Dearest Professor Dawkins,
I grew up in what I will call a “Moderate” Mormon family in Southern California. I say “Moderate” because the attitude that my parents have on the doctrine was that it was kind of absurd, yes, but it gave us a beautiful family life (which we did have, but in retrospect it was more because of my parents being good people more so than the doctrine making our lives better), so we never really talked about the darker, more sinister parts of the Church (e.g. doctrine of polygamy, the true nature of Joseph Smith, the racism and bigotry well-engrained in the history and current doctrine). I would ask my parents about these things, and the answer would always be the same: “God and the Gospel are perfect, but men are not.” After a few times of getting the same answer (with some variations), I just stopped asking.
I was always curious as to why I could not “hear” the holy spirit, just as everyone else said that they could. When I was about ten, I asked my parents what the voice of the holy spirit sounds like, and they kind of dodged the question saying that it was more of a sense of knowing, rather than an actual voice. Like I said: “Moderate” Mormons.
But everyone else at church constantly claimed to be hearing it! Why couldn’t I?
I asked my bishop why I couldn’t hear the voice of the holy spirit, and the answer that I got was something akin to “if you can’t hear the voice of the holy spirit, then you are not being good enough to let him in.”
That instilled in me a sense of inadequacy that to this day is somewhat indescribable. Even now, after my complete rejection of religion altogether, I still get pangs of jealousy in the superstitious-monkey part of my brain when I hear that a childhood friend of mine “followed the spirit”, and is now happily married and extremely successful.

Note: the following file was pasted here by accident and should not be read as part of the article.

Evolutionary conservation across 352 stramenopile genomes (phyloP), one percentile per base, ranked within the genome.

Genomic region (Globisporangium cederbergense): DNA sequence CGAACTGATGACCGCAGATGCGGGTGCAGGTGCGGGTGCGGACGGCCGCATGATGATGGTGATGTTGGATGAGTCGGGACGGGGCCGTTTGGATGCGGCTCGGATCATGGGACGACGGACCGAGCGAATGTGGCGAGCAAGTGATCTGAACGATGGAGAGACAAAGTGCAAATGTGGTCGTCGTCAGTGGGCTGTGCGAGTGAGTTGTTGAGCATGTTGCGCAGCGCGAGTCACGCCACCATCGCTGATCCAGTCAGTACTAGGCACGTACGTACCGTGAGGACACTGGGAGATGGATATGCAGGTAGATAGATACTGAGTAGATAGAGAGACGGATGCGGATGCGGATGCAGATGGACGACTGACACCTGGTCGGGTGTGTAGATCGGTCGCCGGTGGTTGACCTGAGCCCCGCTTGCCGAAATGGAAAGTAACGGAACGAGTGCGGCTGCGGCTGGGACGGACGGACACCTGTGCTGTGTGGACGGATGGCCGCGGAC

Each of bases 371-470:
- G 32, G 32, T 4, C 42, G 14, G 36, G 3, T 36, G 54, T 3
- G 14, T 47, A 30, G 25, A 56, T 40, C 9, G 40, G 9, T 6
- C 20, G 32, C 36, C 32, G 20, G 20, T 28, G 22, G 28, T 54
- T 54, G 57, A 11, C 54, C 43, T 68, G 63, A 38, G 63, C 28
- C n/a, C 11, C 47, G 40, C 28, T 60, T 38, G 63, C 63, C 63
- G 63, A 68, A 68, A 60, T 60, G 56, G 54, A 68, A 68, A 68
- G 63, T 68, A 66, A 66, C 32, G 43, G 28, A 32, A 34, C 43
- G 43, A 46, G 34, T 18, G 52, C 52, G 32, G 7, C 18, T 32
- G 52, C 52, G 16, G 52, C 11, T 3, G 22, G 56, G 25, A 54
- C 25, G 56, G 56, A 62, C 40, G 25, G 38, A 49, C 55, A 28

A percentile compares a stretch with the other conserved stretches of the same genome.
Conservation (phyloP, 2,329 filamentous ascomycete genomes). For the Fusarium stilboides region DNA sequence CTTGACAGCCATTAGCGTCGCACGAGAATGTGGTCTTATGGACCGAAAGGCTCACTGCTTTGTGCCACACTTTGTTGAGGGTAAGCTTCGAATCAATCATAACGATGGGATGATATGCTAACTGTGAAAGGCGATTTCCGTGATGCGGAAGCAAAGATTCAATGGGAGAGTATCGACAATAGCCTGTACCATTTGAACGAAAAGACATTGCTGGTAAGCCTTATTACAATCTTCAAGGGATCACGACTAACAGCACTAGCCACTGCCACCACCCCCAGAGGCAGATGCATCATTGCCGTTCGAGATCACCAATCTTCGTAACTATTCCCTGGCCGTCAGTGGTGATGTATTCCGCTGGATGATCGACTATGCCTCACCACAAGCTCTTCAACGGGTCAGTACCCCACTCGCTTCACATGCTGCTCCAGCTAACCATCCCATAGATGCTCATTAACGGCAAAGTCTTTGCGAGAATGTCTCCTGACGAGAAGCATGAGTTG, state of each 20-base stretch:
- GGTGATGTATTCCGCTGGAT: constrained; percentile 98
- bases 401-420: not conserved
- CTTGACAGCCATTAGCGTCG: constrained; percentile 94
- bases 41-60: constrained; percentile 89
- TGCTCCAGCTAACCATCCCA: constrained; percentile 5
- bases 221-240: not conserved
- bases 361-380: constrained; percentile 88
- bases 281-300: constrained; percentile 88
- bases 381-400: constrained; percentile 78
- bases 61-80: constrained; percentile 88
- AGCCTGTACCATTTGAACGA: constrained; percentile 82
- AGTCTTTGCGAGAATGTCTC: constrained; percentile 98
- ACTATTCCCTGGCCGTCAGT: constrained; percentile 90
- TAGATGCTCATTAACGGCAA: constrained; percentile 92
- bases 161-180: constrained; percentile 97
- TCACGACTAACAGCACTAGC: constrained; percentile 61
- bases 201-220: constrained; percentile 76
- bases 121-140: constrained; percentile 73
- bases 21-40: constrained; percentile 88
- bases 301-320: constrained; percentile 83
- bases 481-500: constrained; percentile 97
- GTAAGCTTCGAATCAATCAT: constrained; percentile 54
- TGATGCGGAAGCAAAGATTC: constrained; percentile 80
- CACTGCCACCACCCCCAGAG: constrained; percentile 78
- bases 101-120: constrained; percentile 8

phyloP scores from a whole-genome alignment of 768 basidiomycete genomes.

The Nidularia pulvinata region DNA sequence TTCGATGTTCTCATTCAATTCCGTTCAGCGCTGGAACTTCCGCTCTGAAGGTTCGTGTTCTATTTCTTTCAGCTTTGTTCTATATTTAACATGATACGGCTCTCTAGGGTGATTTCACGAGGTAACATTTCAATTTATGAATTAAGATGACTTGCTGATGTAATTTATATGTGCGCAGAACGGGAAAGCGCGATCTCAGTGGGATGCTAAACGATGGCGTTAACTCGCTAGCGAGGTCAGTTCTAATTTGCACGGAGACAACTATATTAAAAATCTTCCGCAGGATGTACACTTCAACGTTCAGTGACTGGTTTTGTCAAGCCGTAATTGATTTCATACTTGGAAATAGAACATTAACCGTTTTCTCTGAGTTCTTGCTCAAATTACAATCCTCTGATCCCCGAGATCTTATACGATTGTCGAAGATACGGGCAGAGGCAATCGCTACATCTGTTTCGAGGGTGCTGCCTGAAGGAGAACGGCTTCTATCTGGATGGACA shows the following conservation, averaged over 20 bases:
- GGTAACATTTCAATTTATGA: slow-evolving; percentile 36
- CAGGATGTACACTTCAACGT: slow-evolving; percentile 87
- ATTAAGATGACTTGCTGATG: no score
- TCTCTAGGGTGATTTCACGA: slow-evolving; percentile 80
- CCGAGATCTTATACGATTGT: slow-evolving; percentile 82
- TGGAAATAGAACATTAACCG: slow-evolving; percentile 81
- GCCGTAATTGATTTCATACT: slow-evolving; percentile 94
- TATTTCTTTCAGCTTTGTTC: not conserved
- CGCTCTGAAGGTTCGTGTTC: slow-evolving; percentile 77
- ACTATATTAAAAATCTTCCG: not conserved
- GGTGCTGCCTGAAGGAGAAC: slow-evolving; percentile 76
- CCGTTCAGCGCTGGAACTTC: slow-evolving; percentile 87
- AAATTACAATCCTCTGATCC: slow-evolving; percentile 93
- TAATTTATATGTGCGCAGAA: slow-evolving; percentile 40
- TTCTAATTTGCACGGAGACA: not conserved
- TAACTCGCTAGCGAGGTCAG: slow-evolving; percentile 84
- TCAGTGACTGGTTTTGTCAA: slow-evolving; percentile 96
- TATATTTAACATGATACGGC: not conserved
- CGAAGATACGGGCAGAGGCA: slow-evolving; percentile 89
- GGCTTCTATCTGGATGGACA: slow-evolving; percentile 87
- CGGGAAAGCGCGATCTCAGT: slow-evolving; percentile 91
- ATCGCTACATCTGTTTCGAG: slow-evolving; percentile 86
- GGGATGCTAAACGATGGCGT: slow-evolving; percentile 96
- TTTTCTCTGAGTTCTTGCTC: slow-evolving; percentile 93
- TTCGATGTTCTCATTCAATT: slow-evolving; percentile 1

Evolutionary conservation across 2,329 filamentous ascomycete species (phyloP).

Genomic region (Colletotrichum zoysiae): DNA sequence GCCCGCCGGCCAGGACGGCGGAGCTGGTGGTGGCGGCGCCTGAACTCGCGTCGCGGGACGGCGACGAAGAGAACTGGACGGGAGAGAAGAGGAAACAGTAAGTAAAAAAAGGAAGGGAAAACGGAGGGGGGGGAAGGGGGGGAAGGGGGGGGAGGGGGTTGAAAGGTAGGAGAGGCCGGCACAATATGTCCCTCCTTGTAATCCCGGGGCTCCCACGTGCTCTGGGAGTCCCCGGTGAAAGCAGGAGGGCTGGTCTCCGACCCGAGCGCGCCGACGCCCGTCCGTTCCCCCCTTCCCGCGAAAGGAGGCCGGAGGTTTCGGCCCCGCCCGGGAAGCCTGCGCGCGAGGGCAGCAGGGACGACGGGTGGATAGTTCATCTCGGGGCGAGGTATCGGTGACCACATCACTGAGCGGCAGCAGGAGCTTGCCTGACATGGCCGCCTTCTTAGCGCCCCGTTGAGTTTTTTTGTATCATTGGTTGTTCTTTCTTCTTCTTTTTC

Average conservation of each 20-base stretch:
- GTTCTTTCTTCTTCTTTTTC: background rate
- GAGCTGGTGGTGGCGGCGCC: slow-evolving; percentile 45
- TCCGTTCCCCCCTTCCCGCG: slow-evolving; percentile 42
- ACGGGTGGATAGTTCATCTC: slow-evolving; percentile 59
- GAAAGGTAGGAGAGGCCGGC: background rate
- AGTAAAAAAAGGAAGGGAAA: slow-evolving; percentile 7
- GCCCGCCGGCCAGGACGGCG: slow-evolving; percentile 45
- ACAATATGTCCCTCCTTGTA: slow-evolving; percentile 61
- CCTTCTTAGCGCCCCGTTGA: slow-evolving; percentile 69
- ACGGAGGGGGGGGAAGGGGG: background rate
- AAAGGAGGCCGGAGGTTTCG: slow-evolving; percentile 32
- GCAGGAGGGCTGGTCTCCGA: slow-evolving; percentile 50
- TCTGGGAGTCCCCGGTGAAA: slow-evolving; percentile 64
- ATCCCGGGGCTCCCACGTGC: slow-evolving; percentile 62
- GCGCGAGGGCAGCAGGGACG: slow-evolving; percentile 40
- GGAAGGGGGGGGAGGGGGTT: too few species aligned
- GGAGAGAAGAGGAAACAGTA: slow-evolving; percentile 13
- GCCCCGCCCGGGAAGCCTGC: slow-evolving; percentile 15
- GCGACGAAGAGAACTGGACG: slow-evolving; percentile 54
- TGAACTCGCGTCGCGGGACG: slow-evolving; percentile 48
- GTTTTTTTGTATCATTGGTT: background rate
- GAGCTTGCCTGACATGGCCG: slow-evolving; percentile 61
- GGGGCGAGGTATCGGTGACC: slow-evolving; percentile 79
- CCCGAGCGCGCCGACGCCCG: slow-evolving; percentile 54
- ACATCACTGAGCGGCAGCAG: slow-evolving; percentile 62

Amusingly enough, I remember when your book, The God Delusion came out. I asked my parents who you were, and surprisingly, they paired the word “evil” with your name. I have never heard my parents use that word to describe anyone except for Adolf Hitler! They never even used it to describe Marilyn Manson, like most Mormon parents I knew. That was somewhat shocking. So I tried to not pay attention to you and your works. My parents even forced me watch that piece of garbage masquerading as a documentary called “Expelled: No Intelligence Allowed” just so we could “watch [your] smug ass get stumped.”
When I left home for college, I tried for a couple of years to be a good Mormon and go to the singles ward that meets in Cambridge. I never felt at home there. I never felt fully accepted, or as deliriously happy as everyone appeared to be. I always felt uncomfortable, but I still tried.
Now, for two of these three years, my best friend at school was a hard core atheist. He knew that I was Mormon (or at least Mormon-like, abstaining from alcohol, coffee, and sex), and I knew he was an atheist. At the beginning of our friendship, he asked me about my devoutness. What came out of my mouth in response surprised even me. I told him that I had not really taken it entirely seriously, but that I was devout enough not to have sex and drink alcohol/coffee.
“So you’re agnostic?” he asked.
“What?? No! I just never took belief very seriously, and I was never sure of my belief in God.” I stammered.
“Which…..makes you agnostic..?” he said.
I had no retort. We never spoke of the conversation again, but it did get me thinking. I decided to conduct an experiment.
I stopped praying, just to see if it had any noticeable impact on my life.
After noticing no change, I stopped paying tithing to see if THAT had any impact.
Finally, I stopped attending church.
Still no impact.
This experiment took me almost two years, and during these two years, I refused to speak of religious belief with ANYone. My brother, who I live with (and is an atheist), constantly tried to get me to talk about it, but I stubbornly refused. After realizing that I probably didn’t believe in a god, I was sad, and scared at the prospect of no afterlife. I dealt with bouts of Nihilism brought on by anger, fear, and sadness. Then I saw your program “The Root of All Evil?”, and my eyes were opened to the immense amount of beauty of this life. I realized that I should be enjoying and celebrating life, and that I should try to prolong it as much as possible. It wasn’t until I finally got the courage to buy and read your book The God Delusion that I finally was able to admit to myself that I am, in fact, an atheist.
I am so grateful to you, and your work. Could you could do me just one other favor? Just….never die. Please?